25 March 2014

No Judgements But ...

Have you been on the receiving end of this sort of communication and ended up feeling persecuted judged and condemned ... not to mention confused. After all, if a family member, friend or close colleague is delivering the feedback in the spirit of open and honest communication then surely you are the one responsible for feeling judged ... aren’t you?

The short answer is - as with all things in the paradigm of cause - “yes”. You are 100% responsible for creating the feedback and you are 100% responsible for whatever you choose it means and thus what you choose to feel about it. AND you are also responsible for buying into the lie inherent in “no judgement ... but ...” because the very act of saying it ensures that is exactly what will occur.

Chances are you have also been the one saying those words (or something similar) ... and then proceeded to vomit your judgement and opinion all over the other ... once again in the spirit of truth.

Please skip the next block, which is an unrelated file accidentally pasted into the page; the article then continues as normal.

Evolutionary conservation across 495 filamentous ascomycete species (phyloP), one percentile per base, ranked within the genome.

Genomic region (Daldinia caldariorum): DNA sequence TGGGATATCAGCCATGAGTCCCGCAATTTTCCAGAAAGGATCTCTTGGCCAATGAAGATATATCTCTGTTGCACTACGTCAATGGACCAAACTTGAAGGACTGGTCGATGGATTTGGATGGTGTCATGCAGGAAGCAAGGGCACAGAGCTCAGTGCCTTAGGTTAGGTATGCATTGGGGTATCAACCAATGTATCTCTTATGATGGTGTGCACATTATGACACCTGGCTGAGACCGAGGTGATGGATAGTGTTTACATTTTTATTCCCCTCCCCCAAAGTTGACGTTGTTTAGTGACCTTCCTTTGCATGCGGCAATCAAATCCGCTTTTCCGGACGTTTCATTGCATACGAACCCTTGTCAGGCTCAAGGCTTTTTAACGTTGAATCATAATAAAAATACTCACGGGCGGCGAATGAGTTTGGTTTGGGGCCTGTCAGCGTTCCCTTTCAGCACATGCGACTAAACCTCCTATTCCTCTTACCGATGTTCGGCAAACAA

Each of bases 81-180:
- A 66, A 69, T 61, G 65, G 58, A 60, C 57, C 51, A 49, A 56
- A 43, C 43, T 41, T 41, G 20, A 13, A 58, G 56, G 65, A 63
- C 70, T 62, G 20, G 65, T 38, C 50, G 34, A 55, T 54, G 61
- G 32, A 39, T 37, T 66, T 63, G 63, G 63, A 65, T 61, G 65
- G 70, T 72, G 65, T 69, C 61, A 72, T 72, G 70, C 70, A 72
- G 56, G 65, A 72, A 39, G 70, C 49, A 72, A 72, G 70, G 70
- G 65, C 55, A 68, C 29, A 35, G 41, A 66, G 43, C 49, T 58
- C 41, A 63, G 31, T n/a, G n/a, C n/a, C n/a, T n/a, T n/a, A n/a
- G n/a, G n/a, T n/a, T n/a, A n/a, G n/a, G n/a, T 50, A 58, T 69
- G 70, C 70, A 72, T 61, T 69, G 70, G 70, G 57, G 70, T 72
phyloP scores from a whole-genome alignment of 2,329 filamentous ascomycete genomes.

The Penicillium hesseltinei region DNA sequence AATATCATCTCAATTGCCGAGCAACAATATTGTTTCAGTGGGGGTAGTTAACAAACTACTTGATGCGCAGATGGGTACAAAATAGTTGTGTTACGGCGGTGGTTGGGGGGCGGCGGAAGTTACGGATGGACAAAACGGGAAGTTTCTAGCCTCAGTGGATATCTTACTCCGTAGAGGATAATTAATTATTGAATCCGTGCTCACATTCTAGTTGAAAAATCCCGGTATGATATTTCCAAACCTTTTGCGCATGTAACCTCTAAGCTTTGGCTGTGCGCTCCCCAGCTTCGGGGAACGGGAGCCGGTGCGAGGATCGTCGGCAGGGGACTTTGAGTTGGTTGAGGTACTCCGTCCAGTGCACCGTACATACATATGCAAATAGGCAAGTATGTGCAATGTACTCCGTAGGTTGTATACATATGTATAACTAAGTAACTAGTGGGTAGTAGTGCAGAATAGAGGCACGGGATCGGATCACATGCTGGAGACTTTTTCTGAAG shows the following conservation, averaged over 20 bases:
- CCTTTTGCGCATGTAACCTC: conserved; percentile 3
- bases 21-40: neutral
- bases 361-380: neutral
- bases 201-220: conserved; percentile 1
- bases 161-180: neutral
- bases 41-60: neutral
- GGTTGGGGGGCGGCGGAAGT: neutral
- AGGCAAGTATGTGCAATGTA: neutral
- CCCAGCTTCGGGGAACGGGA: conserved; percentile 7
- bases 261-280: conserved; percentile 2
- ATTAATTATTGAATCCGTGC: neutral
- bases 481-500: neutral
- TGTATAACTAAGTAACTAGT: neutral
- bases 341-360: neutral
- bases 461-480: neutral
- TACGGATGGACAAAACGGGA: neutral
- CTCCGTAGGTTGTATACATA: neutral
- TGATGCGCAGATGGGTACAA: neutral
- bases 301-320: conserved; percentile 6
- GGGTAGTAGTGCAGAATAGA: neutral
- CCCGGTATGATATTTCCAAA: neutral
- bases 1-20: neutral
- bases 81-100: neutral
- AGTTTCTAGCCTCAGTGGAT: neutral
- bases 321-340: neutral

What a load of rubbish!

Your judgements and opinions are not facts ... they are not “truth”. The only truth that is occurring is the truth that you are judging and forming opinions about something or someone. Broadcasting your judgemental truth is not the key to open and honest communication ... in fact it often leads to defensive interactions and conflict.

The key to open and honest communication is you being willing to own your judgements and your opinions and realise they are really about you not about the other.

Once you see that you are the one choosing to judge, you can respond to whatever it is about for you and then have the open and honest conversation you need to have, free of your judgements masquerading as truth.

"When one experiences truth, the madness of finding fault with others disappears."

S. N. Goenka

1 comment:

Andrew Simms said...

Timely, Lorna, on a day when the Attorney General's putting out proposed changes to Racial Vilification laws that would shrink the definition of intimidation to mean only physical intimidation (and not mental intimidation, threat of losing your job etc) that people experience every day.